Tesla’s Gigafactory 3 in Shanghai (File photo: China news photo network)
China’s actual use of foreign capital increased by 18.7 percent in August on an annual basis. This is a commendable achievement amid the spread of the COVID-19 pandemic, and the continued downturn in transnational investment.
“No matter how complex and changeable the external environment is, China will keep on improving the marketization, legalization, and internationalization of the business environment, so that foreign investors are willing to come, stay, and develop,” said Zong Changqing, Director of the Department of Foreign Investment Management of the Ministry of Commerce.
In the Doing Business Report 2020 released by the World Bank, China has risen from 78th in 2018 to 31st in 2020, ranking among the top 10 economies with the fastest improvement in the global business environment for two years. From 2017 to 2019, amid the continuous decline in global transnational investment, China has ranked second in the world in attracting foreign investment.
“China continues to optimize the business environment, and creates more convenience for transnational pharmaceutical companies to take root in China. AstraZeneca will continue to increase its business layout in China,” Global Executive Vice President and International Business and China President of AstraZeneca Wang Lei said.
More and more foreign investors are sharing China’s development opportunities. Last year, Samsung completed the construction of the second phase of the $15 billion flash memory chip project in Xi’an, BASF’s Zhanjiang $10 billion petrochemical project was officially launched, and Tesla’s $7 billion Shanghai Gigafactory started, put into production, and delivered. This year, the third plant of Shenyang BMW and the Huizhou Exxon Mobil petrochemical complex started.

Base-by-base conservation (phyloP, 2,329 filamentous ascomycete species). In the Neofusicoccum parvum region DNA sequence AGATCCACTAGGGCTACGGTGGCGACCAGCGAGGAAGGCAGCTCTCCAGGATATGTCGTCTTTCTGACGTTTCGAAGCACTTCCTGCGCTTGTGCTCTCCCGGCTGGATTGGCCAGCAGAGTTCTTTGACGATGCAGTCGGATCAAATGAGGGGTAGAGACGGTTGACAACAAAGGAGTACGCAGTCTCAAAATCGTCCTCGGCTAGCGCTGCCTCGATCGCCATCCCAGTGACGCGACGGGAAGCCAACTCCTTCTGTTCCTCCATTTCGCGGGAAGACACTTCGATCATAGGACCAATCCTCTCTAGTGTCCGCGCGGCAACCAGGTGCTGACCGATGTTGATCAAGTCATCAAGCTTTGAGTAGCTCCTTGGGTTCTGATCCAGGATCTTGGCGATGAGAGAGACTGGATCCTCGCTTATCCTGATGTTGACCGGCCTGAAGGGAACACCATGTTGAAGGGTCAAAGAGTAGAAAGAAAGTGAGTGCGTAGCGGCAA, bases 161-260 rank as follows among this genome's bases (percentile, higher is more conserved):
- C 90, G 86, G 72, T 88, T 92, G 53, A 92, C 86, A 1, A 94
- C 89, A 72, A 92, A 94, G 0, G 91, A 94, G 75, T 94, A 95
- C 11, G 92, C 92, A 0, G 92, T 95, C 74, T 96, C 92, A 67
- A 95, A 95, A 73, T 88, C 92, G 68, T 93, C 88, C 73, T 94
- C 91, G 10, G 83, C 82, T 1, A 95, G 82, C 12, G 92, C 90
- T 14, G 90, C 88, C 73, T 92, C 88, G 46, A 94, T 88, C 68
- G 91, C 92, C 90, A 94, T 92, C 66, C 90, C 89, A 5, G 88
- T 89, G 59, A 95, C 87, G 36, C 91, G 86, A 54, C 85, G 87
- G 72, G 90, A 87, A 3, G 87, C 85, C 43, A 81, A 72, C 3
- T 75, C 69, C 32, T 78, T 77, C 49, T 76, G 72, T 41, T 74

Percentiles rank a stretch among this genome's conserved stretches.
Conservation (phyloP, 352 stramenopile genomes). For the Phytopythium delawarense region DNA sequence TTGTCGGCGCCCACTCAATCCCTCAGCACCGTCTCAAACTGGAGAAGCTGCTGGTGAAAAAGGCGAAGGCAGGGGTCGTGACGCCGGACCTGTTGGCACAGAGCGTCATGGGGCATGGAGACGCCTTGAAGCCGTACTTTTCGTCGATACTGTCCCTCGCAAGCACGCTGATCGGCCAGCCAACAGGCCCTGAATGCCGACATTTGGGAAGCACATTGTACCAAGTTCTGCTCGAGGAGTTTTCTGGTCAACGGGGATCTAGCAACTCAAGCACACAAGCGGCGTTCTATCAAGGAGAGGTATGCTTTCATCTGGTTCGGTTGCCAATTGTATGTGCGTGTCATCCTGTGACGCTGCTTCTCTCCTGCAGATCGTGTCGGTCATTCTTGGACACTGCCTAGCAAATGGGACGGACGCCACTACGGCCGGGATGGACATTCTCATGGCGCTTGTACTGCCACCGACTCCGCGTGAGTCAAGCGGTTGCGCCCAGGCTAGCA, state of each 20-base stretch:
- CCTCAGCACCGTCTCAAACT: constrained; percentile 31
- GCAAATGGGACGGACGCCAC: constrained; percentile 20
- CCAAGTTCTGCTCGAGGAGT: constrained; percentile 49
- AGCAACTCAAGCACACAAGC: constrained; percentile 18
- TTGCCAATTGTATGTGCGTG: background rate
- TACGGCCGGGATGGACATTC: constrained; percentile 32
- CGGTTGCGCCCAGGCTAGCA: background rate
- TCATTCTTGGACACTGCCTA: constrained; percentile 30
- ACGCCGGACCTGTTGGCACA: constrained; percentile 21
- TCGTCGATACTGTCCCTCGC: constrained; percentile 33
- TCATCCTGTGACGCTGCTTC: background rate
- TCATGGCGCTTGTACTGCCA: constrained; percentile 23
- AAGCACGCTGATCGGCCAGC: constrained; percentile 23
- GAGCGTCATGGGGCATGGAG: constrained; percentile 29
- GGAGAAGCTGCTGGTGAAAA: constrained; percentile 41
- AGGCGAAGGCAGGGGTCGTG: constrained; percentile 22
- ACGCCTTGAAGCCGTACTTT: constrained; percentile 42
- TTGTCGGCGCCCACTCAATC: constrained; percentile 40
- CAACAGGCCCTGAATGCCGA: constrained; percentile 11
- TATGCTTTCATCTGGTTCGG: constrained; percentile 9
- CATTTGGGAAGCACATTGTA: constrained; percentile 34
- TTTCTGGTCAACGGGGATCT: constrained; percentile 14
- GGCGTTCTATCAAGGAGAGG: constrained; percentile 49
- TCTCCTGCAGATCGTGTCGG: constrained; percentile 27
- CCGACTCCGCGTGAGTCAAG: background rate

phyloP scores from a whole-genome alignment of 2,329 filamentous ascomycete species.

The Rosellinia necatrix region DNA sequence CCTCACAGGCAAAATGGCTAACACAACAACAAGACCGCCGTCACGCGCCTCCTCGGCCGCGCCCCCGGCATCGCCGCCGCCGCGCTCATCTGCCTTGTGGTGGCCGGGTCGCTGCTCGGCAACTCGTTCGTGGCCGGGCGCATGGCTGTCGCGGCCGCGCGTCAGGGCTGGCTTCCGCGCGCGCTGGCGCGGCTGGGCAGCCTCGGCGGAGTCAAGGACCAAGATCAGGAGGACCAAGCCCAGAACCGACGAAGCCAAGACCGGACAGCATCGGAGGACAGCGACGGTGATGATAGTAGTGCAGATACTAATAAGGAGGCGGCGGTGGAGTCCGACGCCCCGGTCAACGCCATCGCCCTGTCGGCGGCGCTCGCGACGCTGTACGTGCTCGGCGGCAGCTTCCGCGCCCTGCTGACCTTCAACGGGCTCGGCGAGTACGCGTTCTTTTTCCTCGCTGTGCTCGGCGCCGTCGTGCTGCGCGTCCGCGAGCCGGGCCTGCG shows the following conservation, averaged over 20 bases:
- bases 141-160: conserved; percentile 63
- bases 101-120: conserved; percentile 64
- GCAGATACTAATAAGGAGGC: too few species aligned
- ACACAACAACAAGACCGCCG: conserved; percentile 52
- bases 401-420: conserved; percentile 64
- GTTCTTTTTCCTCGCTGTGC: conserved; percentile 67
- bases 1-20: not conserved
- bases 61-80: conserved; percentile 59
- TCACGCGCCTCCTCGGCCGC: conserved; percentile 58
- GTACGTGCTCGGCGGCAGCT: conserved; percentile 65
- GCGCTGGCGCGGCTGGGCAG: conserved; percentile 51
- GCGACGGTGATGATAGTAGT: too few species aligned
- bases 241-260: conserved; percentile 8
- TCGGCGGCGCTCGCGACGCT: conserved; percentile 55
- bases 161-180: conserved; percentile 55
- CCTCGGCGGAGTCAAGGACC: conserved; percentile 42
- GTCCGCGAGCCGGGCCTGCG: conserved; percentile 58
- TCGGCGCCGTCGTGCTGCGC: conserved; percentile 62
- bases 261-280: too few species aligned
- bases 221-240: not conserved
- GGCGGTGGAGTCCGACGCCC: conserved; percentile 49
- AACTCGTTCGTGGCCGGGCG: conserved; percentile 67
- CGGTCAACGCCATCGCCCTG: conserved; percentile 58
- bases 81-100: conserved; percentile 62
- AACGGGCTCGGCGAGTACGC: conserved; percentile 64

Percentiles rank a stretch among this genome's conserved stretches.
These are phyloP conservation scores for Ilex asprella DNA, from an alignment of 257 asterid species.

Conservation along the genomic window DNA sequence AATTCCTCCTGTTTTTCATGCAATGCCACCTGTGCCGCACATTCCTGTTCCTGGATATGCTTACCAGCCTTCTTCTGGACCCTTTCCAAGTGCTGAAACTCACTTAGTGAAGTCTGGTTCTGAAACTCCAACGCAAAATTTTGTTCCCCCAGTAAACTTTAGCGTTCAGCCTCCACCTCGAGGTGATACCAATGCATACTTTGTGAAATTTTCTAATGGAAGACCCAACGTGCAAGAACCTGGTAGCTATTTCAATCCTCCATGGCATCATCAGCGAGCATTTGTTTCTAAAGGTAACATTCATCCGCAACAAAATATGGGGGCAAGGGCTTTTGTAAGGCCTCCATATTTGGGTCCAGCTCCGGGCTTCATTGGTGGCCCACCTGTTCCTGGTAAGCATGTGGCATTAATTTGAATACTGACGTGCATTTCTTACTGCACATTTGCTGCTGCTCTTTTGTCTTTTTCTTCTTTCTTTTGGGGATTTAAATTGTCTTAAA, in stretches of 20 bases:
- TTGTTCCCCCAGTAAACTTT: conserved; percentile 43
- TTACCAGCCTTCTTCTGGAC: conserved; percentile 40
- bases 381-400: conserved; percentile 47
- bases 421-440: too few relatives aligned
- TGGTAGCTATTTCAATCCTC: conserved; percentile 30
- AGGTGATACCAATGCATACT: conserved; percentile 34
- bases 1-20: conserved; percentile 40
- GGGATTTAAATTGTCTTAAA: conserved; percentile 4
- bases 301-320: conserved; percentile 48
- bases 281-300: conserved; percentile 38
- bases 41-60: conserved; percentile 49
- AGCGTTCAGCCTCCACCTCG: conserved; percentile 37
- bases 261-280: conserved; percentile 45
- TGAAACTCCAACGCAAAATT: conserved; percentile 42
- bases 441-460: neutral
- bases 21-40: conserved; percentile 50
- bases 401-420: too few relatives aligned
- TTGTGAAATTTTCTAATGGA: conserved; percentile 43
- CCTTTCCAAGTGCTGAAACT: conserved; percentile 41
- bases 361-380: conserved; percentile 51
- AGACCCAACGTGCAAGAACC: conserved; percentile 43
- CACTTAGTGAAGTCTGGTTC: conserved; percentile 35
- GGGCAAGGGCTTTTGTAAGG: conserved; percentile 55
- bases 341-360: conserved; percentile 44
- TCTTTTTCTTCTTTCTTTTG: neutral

According to data from the Organization for Economic Cooperation and Development (OECD), China lifted restrictions on foreign investment rapidly since 2013, which is one of the largest among major economies.
From 2017, China has revised the negative list of foreign investment access for four years in a row, reducing the list of entries from 93 to 33, and granting national treatment to foreign investment outside the negative list.
“The cancellation or relaxation of each negative list item means a more open field, which will bring related foreign capital inflow,” said Cui Fan, a professor at the School of International Economics and Trade at the University of International Business and Economics.
A report released by the EU Chamber of Commerce in China on June 10 said 65 percent of surveyed members regard China as the most important, or one of the top three investment destinations.
(Compiled by An Bowen)